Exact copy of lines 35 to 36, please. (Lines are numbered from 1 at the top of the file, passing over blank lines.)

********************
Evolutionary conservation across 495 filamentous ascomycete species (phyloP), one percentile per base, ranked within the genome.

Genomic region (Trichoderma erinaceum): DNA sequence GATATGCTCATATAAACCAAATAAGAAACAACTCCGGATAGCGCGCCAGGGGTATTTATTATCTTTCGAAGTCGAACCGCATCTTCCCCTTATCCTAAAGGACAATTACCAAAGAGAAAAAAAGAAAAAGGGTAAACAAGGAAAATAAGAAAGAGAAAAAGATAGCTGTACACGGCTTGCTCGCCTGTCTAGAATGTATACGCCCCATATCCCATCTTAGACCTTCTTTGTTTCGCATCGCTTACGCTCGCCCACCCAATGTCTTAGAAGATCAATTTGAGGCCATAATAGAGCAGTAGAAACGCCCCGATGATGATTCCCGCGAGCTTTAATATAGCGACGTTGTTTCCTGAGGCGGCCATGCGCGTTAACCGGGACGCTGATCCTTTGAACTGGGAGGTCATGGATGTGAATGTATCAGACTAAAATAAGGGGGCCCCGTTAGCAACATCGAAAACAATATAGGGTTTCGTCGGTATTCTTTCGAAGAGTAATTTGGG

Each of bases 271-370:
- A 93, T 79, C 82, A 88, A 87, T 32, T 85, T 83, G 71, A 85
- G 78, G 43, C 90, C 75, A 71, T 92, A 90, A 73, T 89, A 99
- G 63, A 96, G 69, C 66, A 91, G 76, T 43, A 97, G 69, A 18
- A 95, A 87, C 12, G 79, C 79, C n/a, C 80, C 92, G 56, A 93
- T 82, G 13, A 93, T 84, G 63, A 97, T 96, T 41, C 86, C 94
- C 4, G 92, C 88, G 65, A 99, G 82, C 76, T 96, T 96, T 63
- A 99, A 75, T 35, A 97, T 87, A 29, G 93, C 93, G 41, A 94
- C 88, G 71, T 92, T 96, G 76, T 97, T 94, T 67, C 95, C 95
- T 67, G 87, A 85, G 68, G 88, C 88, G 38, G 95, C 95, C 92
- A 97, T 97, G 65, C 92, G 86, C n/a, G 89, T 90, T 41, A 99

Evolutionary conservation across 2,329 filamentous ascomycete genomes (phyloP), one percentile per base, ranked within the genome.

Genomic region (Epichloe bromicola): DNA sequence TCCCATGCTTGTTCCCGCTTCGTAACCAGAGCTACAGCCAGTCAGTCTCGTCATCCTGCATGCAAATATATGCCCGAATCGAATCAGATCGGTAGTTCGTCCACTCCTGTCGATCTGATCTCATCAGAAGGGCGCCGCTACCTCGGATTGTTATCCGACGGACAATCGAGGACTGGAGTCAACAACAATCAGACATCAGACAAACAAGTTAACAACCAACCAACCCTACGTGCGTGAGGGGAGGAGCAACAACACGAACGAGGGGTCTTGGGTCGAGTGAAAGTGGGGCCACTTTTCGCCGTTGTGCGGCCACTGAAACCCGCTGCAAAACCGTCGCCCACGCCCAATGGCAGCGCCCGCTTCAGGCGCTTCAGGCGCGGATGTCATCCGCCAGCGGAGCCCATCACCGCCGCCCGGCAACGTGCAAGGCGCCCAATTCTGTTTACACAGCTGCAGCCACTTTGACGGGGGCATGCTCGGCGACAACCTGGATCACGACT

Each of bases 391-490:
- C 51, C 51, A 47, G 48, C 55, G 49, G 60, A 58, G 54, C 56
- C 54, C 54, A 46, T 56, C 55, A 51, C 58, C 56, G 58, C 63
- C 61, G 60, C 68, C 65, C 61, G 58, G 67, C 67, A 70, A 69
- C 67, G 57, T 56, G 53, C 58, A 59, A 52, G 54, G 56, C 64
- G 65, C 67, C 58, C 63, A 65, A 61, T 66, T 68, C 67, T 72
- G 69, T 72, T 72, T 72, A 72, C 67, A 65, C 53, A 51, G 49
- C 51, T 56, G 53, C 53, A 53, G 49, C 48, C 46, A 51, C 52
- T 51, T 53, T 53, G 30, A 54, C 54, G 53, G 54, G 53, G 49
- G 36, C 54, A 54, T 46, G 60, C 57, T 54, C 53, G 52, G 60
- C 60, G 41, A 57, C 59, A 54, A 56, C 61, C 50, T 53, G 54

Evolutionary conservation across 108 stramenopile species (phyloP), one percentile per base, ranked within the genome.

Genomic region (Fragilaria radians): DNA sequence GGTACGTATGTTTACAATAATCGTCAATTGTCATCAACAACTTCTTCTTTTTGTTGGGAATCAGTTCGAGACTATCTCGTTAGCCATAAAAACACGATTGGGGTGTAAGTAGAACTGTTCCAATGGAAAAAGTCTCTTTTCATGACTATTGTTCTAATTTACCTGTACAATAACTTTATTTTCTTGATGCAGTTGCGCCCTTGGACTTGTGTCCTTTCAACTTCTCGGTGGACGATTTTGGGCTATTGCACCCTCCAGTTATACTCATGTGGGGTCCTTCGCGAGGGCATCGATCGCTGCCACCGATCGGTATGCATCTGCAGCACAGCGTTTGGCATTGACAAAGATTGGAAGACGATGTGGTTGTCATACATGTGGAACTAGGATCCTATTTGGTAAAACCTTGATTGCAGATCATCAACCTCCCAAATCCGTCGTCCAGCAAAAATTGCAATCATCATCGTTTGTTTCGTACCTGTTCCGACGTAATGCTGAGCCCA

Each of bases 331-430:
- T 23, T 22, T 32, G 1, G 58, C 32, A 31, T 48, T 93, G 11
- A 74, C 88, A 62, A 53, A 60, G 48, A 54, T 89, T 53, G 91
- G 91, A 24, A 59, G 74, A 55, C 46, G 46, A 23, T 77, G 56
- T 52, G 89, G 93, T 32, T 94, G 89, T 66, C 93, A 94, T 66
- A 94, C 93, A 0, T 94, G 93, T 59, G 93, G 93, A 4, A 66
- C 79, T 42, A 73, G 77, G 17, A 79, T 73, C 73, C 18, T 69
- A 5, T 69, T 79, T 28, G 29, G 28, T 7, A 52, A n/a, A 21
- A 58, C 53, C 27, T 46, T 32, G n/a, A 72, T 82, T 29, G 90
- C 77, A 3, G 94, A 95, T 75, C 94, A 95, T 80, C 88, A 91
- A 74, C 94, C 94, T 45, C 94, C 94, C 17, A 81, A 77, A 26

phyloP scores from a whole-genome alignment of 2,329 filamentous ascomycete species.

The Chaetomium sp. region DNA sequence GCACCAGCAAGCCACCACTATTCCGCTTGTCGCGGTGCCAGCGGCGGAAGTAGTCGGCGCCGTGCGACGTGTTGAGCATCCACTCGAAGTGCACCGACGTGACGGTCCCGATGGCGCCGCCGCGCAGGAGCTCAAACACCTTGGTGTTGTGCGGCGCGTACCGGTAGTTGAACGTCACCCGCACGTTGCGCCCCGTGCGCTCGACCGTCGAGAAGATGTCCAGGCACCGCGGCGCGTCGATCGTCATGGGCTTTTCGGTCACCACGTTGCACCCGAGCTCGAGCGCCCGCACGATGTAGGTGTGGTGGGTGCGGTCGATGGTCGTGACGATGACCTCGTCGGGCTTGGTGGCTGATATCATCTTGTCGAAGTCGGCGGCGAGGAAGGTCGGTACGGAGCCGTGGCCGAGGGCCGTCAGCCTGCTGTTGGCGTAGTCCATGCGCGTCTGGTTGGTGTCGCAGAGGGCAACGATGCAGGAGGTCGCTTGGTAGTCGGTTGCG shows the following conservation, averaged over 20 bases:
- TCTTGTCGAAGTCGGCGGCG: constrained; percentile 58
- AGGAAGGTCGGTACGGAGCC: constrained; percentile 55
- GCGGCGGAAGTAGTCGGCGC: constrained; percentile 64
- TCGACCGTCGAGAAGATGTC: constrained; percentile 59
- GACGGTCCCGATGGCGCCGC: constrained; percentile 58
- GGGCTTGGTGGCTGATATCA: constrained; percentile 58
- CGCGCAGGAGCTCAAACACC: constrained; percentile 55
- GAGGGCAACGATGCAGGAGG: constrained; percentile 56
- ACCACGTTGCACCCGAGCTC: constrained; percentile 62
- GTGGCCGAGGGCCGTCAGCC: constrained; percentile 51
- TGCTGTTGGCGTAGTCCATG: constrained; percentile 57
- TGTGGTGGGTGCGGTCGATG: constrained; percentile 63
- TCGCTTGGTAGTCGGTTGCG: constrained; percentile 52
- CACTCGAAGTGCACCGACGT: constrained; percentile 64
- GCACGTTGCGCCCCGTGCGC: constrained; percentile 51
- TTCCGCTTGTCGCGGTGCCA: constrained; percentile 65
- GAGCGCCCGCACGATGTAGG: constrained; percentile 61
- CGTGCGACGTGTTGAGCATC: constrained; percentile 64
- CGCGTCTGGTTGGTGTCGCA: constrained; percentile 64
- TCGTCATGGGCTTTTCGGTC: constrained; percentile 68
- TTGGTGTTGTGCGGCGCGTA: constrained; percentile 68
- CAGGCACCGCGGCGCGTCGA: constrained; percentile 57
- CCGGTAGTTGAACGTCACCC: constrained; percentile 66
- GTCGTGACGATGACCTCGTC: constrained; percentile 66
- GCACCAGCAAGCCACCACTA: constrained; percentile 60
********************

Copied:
- C 79, T 42, A 73, G 77, G 17, A 79, T 73, C 73, C 18, T 69
- A 5, T 69, T 79, T 28, G 29, G 28, T 7, A 52, A n/a, A 21